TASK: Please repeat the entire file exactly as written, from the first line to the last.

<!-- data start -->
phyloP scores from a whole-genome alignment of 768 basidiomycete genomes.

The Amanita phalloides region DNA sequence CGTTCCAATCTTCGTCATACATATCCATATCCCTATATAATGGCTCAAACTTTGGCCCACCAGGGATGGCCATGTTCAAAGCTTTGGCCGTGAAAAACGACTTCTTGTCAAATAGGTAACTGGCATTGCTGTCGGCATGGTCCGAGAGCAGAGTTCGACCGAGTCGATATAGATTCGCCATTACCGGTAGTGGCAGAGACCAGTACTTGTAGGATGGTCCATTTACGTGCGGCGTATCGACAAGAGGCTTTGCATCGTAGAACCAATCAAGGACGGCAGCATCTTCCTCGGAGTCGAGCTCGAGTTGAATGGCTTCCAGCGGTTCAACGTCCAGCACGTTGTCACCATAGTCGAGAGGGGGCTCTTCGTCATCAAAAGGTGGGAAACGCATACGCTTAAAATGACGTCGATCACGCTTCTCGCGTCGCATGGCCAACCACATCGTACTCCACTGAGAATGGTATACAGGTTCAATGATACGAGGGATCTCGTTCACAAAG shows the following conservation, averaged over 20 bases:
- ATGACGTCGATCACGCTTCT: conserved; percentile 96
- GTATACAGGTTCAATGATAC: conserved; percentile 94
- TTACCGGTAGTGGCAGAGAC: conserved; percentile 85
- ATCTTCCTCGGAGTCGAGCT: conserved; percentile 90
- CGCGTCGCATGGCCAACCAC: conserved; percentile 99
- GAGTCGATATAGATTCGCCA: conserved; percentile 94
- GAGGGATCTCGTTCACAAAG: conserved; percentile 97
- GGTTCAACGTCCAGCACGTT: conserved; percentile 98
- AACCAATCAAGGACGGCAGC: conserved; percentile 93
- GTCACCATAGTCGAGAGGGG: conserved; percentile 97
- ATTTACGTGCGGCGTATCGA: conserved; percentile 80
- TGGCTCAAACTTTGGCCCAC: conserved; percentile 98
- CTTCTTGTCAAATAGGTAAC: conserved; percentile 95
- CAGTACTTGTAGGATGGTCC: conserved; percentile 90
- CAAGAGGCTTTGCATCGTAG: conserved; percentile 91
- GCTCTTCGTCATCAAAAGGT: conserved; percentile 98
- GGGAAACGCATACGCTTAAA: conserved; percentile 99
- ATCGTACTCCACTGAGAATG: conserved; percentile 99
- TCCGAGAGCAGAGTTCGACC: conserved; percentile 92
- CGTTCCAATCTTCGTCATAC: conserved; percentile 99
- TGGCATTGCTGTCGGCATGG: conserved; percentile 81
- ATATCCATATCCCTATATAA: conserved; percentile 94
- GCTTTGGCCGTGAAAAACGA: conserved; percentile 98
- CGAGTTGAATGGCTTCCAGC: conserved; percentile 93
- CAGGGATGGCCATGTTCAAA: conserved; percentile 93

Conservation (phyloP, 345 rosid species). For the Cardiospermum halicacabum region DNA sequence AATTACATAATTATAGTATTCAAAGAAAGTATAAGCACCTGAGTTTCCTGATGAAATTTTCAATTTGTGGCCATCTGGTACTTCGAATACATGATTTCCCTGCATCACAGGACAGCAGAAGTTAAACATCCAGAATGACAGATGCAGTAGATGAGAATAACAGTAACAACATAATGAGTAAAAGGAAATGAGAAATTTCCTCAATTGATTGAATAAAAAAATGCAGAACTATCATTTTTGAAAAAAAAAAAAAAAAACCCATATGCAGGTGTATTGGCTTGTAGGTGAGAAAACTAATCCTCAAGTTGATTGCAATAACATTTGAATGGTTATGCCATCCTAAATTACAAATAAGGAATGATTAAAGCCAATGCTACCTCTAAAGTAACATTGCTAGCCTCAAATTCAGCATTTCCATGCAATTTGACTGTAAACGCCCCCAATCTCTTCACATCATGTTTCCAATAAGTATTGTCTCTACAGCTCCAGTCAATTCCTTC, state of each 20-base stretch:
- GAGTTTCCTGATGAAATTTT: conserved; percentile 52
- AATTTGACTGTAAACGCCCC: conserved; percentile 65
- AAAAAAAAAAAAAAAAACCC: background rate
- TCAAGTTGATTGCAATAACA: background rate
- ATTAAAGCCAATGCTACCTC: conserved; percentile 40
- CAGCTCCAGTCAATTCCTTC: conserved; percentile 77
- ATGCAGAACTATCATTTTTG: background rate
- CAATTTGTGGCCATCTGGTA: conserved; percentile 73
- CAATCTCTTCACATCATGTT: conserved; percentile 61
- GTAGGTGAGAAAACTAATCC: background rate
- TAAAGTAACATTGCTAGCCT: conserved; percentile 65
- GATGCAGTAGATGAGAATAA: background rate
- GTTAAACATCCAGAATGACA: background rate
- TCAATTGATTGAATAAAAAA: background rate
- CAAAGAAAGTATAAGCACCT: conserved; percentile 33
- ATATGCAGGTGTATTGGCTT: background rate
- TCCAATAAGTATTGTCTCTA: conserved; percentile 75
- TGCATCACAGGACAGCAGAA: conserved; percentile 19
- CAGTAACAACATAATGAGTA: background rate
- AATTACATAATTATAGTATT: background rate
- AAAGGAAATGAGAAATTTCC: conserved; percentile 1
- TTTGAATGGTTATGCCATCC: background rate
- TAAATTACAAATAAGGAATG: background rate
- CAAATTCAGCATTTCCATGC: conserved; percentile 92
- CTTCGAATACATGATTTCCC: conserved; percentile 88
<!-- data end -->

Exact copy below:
phyloP scores from a whole-genome alignment of 768 basidiomycete genomes.

The Amanita phalloides region DNA sequence CGTTCCAATCTTCGTCATACATATCCATATCCCTATATAATGGCTCAAACTTTGGCCCACCAGGGATGGCCATGTTCAAAGCTTTGGCCGTGAAAAACGACTTCTTGTCAAATAGGTAACTGGCATTGCTGTCGGCATGGTCCGAGAGCAGAGTTCGACCGAGTCGATATAGATTCGCCATTACCGGTAGTGGCAGAGACCAGTACTTGTAGGATGGTCCATTTACGTGCGGCGTATCGACAAGAGGCTTTGCATCGTAGAACCAATCAAGGACGGCAGCATCTTCCTCGGAGTCGAGCTCGAGTTGAATGGCTTCCAGCGGTTCAACGTCCAGCACGTTGTCACCATAGTCGAGAGGGGGCTCTTCGTCATCAAAAGGTGGGAAACGCATACGCTTAAAATGACGTCGATCACGCTTCTCGCGTCGCATGGCCAACCACATCGTACTCCACTGAGAATGGTATACAGGTTCAATGATACGAGGGATCTCGTTCACAAAG shows the following conservation, averaged over 20 bases:
- ATGACGTCGATCACGCTTCT: conserved; percentile 96
- GTATACAGGTTCAATGATAC: conserved; percentile 94
- TTACCGGTAGTGGCAGAGAC: conserved; percentile 85
- ATCTTCCTCGGAGTCGAGCT: conserved; percentile 90
- CGCGTCGCATGGCCAACCAC: conserved; percentile 99
- GAGTCGATATAGATTCGCCA: conserved; percentile 94
- GAGGGATCTCGTTCACAAAG: conserved; percentile 97
- GGTTCAACGTCCAGCACGTT: conserved; percentile 98
- AACCAATCAAGGACGGCAGC: conserved; percentile 93
- GTCACCATAGTCGAGAGGGG: conserved; percentile 97
- ATTTACGTGCGGCGTATCGA: conserved; percentile 80
- TGGCTCAAACTTTGGCCCAC: conserved; percentile 98
- CTTCTTGTCAAATAGGTAAC: conserved; percentile 95
- CAGTACTTGTAGGATGGTCC: conserved; percentile 90
- CAAGAGGCTTTGCATCGTAG: conserved; percentile 91
- GCTCTTCGTCATCAAAAGGT: conserved; percentile 98
- GGGAAACGCATACGCTTAAA: conserved; percentile 99
- ATCGTACTCCACTGAGAATG: conserved; percentile 99
- TCCGAGAGCAGAGTTCGACC: conserved; percentile 92
- CGTTCCAATCTTCGTCATAC: conserved; percentile 99
- TGGCATTGCTGTCGGCATGG: conserved; percentile 81
- ATATCCATATCCCTATATAA: conserved; percentile 94
- GCTTTGGCCGTGAAAAACGA: conserved; percentile 98
- CGAGTTGAATGGCTTCCAGC: conserved; percentile 93
- CAGGGATGGCCATGTTCAAA: conserved; percentile 93

Conservation (phyloP, 345 rosid species). For the Cardiospermum halicacabum region DNA sequence AATTACATAATTATAGTATTCAAAGAAAGTATAAGCACCTGAGTTTCCTGATGAAATTTTCAATTTGTGGCCATCTGGTACTTCGAATACATGATTTCCCTGCATCACAGGACAGCAGAAGTTAAACATCCAGAATGACAGATGCAGTAGATGAGAATAACAGTAACAACATAATGAGTAAAAGGAAATGAGAAATTTCCTCAATTGATTGAATAAAAAAATGCAGAACTATCATTTTTGAAAAAAAAAAAAAAAAACCCATATGCAGGTGTATTGGCTTGTAGGTGAGAAAACTAATCCTCAAGTTGATTGCAATAACATTTGAATGGTTATGCCATCCTAAATTACAAATAAGGAATGATTAAAGCCAATGCTACCTCTAAAGTAACATTGCTAGCCTCAAATTCAGCATTTCCATGCAATTTGACTGTAAACGCCCCCAATCTCTTCACATCATGTTTCCAATAAGTATTGTCTCTACAGCTCCAGTCAATTCCTTC, state of each 20-base stretch:
- GAGTTTCCTGATGAAATTTT: conserved; percentile 52
- AATTTGACTGTAAACGCCCC: conserved; percentile 65
- AAAAAAAAAAAAAAAAACCC: background rate
- TCAAGTTGATTGCAATAACA: background rate
- ATTAAAGCCAATGCTACCTC: conserved; percentile 40
- CAGCTCCAGTCAATTCCTTC: conserved; percentile 77
- ATGCAGAACTATCATTTTTG: background rate
- CAATTTGTGGCCATCTGGTA: conserved; percentile 73
- CAATCTCTTCACATCATGTT: conserved; percentile 61
- GTAGGTGAGAAAACTAATCC: background rate
- TAAAGTAACATTGCTAGCCT: conserved; percentile 65
- GATGCAGTAGATGAGAATAA: background rate
- GTTAAACATCCAGAATGACA: background rate
- TCAATTGATTGAATAAAAAA: background rate
- CAAAGAAAGTATAAGCACCT: conserved; percentile 33
- ATATGCAGGTGTATTGGCTT: background rate
- TCCAATAAGTATTGTCTCTA: conserved; percentile 75
- TGCATCACAGGACAGCAGAA: conserved; percentile 19
- CAGTAACAACATAATGAGTA: background rate
- AATTACATAATTATAGTATT: background rate
- AAAGGAAATGAGAAATTTCC: conserved; percentile 1
- TTTGAATGGTTATGCCATCC: background rate
- TAAATTACAAATAAGGAATG: background rate
- CAAATTCAGCATTTCCATGC: conserved; percentile 92
- CTTCGAATACATGATTTCCC: conserved; percentile 88